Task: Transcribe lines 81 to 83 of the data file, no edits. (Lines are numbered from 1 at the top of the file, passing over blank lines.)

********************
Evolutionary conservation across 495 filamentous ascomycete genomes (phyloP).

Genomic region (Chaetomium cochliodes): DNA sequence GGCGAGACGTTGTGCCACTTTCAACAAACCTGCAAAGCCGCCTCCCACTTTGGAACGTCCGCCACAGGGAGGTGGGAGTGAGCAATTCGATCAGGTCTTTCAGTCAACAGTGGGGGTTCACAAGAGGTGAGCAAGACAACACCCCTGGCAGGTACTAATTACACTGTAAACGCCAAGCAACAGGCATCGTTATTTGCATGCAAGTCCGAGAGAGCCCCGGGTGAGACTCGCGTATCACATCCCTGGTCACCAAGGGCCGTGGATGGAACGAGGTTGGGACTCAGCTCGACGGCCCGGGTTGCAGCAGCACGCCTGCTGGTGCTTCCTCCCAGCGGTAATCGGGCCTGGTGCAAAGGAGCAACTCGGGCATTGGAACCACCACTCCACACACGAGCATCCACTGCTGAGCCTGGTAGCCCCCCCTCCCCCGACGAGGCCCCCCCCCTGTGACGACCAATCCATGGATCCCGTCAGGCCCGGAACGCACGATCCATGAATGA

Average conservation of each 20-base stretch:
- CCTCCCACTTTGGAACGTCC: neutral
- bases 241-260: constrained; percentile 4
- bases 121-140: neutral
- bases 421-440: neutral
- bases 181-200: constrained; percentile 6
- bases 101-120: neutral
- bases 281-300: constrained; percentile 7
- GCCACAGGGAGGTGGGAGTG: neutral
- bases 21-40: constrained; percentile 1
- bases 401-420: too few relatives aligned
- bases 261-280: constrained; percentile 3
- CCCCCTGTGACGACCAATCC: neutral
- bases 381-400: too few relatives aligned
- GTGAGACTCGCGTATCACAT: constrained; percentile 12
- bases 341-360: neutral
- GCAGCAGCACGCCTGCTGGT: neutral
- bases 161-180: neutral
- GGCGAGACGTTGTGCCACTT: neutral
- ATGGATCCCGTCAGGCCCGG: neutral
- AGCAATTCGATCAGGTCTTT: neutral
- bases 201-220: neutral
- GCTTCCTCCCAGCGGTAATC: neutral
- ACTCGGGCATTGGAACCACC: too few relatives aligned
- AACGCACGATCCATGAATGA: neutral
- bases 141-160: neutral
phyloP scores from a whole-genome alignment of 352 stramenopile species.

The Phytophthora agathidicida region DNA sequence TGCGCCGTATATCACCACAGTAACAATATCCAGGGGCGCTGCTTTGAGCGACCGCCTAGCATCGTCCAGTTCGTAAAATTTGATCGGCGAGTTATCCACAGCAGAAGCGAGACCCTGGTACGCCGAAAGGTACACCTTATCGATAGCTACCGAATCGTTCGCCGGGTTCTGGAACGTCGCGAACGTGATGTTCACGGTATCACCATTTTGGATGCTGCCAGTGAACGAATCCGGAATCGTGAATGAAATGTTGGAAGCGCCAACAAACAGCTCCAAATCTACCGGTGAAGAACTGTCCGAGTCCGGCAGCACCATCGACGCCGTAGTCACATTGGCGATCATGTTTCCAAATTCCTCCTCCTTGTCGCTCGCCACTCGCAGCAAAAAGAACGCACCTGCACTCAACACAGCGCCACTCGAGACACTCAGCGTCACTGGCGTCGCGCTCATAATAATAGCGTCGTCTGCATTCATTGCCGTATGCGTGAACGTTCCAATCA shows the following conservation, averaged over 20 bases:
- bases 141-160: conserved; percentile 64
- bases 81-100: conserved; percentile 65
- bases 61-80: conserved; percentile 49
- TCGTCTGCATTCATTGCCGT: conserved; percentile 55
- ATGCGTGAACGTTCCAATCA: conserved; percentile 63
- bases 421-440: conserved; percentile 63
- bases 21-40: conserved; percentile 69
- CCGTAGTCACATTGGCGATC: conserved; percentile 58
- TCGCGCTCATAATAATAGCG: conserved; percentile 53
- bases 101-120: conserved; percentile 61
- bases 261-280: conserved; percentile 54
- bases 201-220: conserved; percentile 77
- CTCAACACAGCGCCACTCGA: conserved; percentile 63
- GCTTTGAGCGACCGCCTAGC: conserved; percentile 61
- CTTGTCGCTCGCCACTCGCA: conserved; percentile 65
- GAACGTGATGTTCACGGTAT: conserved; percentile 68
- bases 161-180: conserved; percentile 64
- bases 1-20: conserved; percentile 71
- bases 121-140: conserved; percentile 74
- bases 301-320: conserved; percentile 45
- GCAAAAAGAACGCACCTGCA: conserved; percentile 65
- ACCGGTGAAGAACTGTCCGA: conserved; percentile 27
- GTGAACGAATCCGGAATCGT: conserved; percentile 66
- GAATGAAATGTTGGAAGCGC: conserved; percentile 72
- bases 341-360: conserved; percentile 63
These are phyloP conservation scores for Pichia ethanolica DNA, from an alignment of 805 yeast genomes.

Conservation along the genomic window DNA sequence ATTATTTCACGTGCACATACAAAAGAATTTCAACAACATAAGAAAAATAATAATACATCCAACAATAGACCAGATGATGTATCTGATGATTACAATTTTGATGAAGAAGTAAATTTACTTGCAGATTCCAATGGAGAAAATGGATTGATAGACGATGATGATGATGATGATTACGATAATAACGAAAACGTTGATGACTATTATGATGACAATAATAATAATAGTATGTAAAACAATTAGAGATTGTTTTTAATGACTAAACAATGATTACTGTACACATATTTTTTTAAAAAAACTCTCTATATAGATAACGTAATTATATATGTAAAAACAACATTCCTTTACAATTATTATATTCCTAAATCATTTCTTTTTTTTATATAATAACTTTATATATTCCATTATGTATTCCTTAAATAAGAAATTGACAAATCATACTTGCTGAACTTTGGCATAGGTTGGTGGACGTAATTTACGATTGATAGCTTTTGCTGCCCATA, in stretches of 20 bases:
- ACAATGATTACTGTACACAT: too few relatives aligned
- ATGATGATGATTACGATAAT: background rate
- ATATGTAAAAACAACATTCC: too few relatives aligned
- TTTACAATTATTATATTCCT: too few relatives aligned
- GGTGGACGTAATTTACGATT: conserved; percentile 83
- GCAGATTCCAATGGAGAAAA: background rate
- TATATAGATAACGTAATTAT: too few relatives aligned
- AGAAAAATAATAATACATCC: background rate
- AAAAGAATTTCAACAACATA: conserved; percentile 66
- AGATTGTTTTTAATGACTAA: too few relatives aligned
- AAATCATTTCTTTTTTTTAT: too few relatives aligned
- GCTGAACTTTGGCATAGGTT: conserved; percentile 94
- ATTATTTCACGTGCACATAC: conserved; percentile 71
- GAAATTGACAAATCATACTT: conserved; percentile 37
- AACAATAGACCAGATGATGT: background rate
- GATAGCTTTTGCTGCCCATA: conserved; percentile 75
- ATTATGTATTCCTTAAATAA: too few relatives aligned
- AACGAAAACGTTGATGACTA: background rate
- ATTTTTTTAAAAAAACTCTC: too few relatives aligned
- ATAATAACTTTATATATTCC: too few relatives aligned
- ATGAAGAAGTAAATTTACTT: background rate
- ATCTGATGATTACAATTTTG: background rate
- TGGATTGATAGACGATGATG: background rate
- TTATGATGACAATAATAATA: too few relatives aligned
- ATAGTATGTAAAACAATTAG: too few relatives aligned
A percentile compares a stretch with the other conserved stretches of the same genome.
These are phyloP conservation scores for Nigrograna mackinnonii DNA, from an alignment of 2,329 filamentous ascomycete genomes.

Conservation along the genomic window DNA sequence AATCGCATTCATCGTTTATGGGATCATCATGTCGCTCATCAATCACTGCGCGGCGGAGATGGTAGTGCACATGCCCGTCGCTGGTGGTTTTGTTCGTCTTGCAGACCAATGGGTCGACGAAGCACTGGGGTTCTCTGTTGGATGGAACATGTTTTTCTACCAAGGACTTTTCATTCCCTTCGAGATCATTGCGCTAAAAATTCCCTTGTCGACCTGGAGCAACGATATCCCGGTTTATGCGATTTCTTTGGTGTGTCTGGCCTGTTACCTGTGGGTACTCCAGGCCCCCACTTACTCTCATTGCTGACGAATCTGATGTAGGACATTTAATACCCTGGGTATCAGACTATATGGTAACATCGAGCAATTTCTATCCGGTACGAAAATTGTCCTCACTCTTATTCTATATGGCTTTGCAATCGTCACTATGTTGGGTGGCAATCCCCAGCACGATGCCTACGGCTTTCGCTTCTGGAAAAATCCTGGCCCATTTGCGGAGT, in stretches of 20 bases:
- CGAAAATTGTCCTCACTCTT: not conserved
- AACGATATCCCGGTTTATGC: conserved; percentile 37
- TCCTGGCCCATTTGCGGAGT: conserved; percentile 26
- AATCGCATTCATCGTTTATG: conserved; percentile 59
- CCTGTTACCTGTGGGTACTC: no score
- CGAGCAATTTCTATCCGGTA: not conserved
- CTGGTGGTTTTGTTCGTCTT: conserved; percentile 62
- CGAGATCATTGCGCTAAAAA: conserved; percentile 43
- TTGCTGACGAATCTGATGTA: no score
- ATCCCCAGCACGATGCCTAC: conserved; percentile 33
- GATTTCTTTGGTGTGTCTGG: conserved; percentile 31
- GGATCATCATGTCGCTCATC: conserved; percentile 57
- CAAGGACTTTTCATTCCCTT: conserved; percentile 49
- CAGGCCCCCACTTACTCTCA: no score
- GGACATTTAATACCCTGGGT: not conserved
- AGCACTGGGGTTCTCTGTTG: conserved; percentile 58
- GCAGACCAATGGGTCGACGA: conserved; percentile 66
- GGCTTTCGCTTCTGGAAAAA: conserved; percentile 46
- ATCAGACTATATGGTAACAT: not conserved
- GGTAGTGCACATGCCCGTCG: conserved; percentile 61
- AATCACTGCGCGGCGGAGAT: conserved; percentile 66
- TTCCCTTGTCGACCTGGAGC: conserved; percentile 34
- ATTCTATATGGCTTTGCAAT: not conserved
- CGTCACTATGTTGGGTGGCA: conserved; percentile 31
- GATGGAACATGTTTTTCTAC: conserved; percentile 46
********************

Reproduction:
- TTATGATGACAATAATAATA: too few relatives aligned
- ATAGTATGTAAAACAATTAG: too few relatives aligned
A percentile compares a stretch with the other conserved stretches of the same genome.